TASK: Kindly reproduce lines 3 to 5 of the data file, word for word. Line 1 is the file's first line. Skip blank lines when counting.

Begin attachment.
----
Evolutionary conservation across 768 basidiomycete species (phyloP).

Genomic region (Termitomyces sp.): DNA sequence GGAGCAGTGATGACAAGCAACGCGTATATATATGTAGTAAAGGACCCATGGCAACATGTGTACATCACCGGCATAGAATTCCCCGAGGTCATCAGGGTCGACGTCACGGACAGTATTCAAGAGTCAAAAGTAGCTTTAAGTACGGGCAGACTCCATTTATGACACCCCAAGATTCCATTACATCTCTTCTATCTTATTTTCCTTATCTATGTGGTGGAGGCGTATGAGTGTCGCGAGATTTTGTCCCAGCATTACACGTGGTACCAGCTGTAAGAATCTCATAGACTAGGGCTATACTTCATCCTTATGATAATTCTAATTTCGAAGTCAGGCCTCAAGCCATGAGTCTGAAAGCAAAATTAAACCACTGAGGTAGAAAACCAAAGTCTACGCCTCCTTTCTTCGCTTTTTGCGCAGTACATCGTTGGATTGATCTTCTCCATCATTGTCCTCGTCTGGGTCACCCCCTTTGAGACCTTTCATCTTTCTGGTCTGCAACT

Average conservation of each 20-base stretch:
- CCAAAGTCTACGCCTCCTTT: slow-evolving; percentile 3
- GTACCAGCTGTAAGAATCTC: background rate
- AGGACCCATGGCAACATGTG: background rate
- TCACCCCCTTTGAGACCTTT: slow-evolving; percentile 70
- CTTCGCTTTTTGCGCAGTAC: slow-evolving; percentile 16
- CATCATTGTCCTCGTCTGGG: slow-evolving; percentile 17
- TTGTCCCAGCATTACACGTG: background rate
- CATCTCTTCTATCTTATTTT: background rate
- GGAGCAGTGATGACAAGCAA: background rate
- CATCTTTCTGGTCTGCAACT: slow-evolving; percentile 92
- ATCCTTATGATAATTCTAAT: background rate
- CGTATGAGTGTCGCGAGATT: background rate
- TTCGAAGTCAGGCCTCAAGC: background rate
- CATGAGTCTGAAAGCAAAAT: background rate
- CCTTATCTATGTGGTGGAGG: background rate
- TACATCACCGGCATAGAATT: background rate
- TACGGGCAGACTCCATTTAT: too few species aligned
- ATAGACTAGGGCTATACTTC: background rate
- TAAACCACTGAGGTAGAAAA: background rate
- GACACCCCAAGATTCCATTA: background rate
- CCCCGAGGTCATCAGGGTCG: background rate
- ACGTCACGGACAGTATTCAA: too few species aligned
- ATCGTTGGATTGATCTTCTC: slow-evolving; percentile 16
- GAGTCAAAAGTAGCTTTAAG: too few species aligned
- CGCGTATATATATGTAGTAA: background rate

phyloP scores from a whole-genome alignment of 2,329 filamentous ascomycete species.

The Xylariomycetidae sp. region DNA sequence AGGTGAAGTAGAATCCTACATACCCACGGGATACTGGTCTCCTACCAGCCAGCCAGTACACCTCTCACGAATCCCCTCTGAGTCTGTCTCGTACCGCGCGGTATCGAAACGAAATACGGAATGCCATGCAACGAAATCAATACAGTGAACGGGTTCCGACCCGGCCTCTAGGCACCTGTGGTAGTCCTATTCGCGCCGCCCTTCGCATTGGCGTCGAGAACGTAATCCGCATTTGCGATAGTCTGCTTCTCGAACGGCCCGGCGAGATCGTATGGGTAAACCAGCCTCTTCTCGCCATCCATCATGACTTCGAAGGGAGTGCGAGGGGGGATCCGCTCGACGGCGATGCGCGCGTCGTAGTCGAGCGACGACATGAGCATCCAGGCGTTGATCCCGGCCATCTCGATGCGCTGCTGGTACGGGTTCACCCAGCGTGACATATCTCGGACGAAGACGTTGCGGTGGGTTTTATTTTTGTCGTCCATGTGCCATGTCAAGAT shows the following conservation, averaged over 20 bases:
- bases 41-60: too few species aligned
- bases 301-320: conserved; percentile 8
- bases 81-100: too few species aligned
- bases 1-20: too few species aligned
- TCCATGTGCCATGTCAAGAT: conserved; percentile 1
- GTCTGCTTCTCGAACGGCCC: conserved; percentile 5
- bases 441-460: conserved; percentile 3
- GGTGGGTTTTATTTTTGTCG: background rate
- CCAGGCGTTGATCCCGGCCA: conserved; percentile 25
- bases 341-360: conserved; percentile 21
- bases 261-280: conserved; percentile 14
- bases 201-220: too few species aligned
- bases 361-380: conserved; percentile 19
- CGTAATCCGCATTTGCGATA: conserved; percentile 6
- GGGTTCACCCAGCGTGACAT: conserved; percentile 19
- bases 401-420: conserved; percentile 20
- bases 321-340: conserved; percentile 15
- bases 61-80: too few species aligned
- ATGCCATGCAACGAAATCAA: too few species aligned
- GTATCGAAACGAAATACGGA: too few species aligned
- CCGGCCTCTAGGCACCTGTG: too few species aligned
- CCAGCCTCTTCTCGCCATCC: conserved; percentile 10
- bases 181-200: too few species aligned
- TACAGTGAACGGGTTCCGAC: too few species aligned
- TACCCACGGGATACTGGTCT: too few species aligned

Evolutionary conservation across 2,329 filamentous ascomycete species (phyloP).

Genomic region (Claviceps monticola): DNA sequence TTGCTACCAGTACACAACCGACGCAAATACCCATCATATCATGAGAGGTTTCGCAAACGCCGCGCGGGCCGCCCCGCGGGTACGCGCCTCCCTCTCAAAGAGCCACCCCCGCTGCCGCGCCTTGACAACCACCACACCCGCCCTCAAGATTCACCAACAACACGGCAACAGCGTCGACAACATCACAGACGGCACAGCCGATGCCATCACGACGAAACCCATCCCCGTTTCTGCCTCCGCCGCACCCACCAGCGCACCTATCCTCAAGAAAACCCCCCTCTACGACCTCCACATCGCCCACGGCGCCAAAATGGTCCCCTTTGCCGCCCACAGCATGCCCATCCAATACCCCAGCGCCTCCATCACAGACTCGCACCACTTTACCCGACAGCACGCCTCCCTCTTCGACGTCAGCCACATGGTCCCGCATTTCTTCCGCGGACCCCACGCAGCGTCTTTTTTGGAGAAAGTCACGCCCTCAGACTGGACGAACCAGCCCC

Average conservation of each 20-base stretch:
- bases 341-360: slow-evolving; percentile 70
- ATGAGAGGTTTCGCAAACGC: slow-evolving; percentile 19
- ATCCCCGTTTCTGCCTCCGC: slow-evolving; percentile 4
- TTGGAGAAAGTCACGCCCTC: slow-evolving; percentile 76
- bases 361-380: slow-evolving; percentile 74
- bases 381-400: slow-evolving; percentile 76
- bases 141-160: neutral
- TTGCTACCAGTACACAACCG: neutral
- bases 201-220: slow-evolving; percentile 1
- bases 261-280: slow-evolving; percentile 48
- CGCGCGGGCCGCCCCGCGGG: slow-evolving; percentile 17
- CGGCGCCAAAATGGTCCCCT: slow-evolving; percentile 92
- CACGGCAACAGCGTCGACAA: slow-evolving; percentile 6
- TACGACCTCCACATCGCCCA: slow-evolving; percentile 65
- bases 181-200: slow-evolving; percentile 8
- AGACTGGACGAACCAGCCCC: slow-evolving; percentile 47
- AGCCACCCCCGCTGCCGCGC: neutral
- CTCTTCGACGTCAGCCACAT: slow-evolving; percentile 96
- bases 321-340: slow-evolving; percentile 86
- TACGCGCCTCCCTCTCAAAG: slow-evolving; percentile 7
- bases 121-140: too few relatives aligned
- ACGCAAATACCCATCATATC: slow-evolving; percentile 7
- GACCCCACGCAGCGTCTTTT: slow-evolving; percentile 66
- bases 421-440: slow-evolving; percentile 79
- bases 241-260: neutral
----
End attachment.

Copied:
Average conservation of each 20-base stretch:
- CCAAAGTCTACGCCTCCTTT: slow-evolving; percentile 3
- GTACCAGCTGTAAGAATCTC: background rate